One of the most noticeable things about Swarm, if you haven’t watched one of the many trailers, is the humour. One of the game’s more humorous touches is the inclusion of Death Medals that are earned by appropriate numbers of your Swarm meeting their demise in a variety of ways. Some medals are awarded for mass deaths, while others – bronze, silver, and gold in all categories – are progressive, needing thousands of accumulated Swarmite corpses to attain the upper echelons of shiny greatness. This little extra was a great addition and at least gives the player some reward for repeating the levels over and failing to progress and, to be honest, it is needed.
Swarm’s difficulty takes a nasty twist around level five and I don’t know how long I tried in vain before switching off. As with other games of this type, perseverance is key, as are learning the levels, location of spawn flowers, and checkpoints. Points gained on previous attempts aren’t cumulative, so in order to progress, you’ll have to tackle some of the nastier levels many times in order to break through, all while trying desperately to hang onto both your plummeting multiplier and the lives of your Swarm.
The game’s visual style is crisp and well presented, with rich, vivid colours, and an excellent broken down landscape, with moody backdrops and a fiery abyss below. The Swarmites themselves are a delight: vibrant, energetic blobs of pattering innocence, completely trusting in the player to guide them, and a welcome distraction for the eye against the grim industrial/mechanical touches of the landscape. The deaths are humorous and swift, with no grim delight held back from the player. Swarmites are slammed into fire traps, choked to death on gas, and caught on spikes rearing from the abyss in a way that would make Vlad the Impaler jealous. Whether you get to savour these great touches or not depends on the speed with which you are plunging through the level, but finding a new way for your Swarm to die is always worth stopping a front row seat. The audio goes hand in hand with the carnage and is what you would expect, offering squishy sounds of death appropriate to the action, all adding to the atmosphere of chaos.
Swarm is undeniably a simple concept, boasting one of the oldest gameplay modes around, but given an amusing twist, with a streak of sadism and casual disregard for life that could be inspired by Trials HD. Indeed, it was this game’s addictive leader-board jockeying which prodded the developers to include such a feature themselves, though whether we can eventually expect a level editor to plot our own buffet of death, remains to be seen.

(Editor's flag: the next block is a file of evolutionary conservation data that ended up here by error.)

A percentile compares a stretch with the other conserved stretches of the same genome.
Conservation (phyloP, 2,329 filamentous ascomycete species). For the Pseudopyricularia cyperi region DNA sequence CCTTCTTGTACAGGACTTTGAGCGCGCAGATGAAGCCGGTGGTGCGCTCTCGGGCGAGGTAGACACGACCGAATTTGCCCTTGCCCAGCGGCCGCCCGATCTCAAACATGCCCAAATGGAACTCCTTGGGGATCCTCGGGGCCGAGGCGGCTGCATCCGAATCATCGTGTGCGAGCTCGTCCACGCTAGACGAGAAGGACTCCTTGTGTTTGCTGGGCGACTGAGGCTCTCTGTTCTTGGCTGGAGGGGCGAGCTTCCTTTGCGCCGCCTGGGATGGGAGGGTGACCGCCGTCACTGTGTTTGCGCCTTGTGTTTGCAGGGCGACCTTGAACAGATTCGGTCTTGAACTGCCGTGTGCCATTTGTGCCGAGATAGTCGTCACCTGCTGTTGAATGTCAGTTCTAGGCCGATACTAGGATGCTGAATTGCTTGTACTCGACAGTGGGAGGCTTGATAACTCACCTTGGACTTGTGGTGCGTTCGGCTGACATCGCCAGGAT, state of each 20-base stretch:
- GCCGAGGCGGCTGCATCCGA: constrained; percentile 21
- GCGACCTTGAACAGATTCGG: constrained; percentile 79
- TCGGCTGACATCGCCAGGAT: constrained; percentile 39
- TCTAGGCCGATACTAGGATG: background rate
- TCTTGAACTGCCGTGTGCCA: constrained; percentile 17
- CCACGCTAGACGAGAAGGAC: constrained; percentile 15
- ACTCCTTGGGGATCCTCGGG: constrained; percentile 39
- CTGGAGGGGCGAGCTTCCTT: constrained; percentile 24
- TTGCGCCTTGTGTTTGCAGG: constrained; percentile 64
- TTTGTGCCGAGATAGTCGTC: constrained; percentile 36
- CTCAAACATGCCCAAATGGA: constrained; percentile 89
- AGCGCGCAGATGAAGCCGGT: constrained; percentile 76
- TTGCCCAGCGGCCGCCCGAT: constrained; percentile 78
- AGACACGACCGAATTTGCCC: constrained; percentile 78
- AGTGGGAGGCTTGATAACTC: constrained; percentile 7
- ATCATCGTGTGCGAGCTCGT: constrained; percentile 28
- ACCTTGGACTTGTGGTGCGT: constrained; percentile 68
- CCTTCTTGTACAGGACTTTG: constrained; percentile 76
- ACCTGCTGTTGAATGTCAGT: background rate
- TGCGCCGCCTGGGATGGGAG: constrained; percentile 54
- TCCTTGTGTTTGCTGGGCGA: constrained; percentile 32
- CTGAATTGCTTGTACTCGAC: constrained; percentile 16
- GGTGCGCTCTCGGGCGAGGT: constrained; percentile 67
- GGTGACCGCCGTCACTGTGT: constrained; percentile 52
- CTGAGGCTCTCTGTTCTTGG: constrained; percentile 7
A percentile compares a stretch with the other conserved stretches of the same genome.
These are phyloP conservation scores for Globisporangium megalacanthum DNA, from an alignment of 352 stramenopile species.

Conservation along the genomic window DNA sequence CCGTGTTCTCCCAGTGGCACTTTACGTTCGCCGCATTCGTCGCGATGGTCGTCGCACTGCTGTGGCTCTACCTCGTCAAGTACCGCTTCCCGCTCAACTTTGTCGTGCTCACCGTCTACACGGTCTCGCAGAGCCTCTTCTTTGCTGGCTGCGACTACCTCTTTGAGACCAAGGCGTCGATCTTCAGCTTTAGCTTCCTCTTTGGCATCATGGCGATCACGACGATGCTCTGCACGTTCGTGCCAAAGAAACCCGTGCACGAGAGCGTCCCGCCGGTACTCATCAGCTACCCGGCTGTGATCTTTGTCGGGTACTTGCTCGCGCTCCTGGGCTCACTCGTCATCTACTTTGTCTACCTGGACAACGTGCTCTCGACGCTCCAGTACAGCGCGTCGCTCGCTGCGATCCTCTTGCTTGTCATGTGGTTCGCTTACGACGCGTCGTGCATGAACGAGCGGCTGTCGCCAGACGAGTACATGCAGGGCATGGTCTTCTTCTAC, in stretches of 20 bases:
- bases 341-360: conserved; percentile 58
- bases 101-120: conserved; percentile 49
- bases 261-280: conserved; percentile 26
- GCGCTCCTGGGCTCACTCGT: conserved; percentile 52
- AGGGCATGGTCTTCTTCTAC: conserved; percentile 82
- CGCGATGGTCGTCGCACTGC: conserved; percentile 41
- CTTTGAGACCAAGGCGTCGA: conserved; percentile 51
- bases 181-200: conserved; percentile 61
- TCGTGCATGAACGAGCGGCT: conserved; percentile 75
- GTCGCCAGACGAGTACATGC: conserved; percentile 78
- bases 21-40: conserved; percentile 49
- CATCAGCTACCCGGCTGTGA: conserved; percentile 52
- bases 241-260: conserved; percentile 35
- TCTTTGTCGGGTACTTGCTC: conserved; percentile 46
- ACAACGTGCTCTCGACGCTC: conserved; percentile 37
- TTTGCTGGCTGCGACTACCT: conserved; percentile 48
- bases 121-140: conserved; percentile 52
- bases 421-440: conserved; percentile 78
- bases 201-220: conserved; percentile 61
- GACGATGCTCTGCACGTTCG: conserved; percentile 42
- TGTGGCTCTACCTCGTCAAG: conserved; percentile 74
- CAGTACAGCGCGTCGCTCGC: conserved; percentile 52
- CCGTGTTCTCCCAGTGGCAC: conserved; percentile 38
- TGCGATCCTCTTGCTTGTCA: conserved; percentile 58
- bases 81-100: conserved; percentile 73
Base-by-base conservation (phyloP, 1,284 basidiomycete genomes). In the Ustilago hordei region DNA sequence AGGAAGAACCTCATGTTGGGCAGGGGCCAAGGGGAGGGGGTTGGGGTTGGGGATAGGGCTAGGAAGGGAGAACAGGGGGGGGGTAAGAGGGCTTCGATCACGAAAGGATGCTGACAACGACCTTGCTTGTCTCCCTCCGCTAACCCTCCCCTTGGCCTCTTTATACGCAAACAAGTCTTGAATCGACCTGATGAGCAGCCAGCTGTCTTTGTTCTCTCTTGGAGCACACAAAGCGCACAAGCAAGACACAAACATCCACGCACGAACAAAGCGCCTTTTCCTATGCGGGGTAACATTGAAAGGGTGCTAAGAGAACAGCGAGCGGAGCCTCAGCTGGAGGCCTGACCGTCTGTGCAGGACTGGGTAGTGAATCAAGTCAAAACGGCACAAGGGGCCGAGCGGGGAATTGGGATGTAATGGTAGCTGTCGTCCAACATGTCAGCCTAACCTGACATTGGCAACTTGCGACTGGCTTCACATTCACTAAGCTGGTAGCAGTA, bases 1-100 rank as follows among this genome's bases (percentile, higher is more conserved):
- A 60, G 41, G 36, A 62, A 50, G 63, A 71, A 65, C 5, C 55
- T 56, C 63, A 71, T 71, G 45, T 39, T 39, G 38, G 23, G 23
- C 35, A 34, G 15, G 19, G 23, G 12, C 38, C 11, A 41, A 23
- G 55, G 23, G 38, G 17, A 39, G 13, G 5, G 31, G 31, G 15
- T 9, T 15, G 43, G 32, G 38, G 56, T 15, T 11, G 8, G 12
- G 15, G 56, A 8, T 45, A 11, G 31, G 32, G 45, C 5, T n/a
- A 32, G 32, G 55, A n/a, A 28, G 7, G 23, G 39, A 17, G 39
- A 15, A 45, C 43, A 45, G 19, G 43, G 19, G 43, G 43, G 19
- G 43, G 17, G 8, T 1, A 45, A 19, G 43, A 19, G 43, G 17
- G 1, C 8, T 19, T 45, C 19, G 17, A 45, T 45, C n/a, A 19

It is hard to put into words just how frenetic Swarm’s action can be at times, with some areas offering a cluster-fuck of explosions, deaths, and bold leaps jammed among hidden traps and tantalising collectibles, making the screen a vision of carnage. Through it all though, despite the frustration of repeated attempts at some of the nastier levels – including one which is almost shrouded in darkness – Swarm is undeniably entertaining, offering addictive ‘just one more go’ gameplay and a sense of humour that would make it a worthy addition to any arcade library, even with its 1200 MSP price tag.
Check out the video below to see Lorna’s interview with Hothead Games’ Director of Game Technology, Joel DeYoung recorded recently at PAX East 2011
- Great sense of sadistic humour
- Frantic, well paced action
- Rich visuals and vibrant colours make the onscreen carnage pop
- Inclusion of Death Medals were a great touch
- 'Just one more go' gameplay ensures that Swarm will be utterly addictive
- Leaderboard jockeys will love it
- Endless repetition of certain levels in order to meet the score needed to progress will, undoubtedly, frustrate some players
- More death medals please!
- Some on a budget may find it a touch pricey at 1200MSP
Guiding a Swarm of blue creatures through chaotic levels packed with entertaining ways to die puts Swarm in the running for most sadistic arcade game of the year. While some will find the repeated playthroughs in this score-attack arcade platformer frustrating, others will revel in the vibrant graphics, kooky, oblivious Swarmites, and the frantic maelstrom of action on offer. Swarm is the sort of game that, whether you are a leaderboard whore or not, will have you slipping back for just one more level of punishment. After all, who else will happily send fifty blue innocents to a fiery doom? Oh, if you insist.